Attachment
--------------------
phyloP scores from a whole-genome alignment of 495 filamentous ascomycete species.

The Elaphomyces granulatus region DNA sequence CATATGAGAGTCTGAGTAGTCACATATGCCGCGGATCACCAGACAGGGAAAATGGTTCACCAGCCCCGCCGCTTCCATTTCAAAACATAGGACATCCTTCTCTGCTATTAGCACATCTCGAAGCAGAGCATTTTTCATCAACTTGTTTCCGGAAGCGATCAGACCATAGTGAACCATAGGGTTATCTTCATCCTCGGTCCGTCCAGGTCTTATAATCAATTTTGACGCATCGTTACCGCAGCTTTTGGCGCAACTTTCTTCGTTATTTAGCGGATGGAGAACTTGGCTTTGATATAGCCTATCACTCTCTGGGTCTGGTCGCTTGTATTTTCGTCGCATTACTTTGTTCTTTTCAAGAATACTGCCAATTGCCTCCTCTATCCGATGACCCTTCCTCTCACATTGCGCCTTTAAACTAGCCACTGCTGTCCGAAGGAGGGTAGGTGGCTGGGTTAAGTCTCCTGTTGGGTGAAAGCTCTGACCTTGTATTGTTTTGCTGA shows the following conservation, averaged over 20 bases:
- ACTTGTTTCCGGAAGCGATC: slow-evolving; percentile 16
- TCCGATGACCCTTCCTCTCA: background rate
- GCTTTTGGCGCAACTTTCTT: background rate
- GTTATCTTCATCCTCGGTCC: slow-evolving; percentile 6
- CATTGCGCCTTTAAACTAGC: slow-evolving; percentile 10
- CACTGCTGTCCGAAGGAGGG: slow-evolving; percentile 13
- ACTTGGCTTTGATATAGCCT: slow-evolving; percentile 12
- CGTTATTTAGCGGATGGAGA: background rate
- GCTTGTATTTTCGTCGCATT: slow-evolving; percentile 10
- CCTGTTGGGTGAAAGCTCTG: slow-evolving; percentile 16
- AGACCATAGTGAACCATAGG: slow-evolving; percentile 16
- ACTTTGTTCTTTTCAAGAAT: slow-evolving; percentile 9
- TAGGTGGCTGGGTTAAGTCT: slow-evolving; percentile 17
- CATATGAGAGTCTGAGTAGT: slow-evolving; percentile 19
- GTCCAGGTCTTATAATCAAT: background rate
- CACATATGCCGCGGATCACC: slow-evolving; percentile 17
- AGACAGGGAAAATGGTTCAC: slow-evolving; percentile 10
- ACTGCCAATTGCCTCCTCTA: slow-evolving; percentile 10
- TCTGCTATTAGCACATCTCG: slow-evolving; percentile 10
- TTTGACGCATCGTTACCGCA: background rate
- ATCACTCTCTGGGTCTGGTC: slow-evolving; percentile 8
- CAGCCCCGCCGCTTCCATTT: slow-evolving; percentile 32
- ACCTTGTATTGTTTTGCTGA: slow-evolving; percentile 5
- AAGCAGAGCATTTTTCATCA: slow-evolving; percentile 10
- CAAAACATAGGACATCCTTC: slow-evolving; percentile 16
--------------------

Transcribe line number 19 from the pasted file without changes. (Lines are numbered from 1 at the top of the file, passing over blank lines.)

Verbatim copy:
- AGACAGGGAAAATGGTTCAC: slow-evolving; percentile 10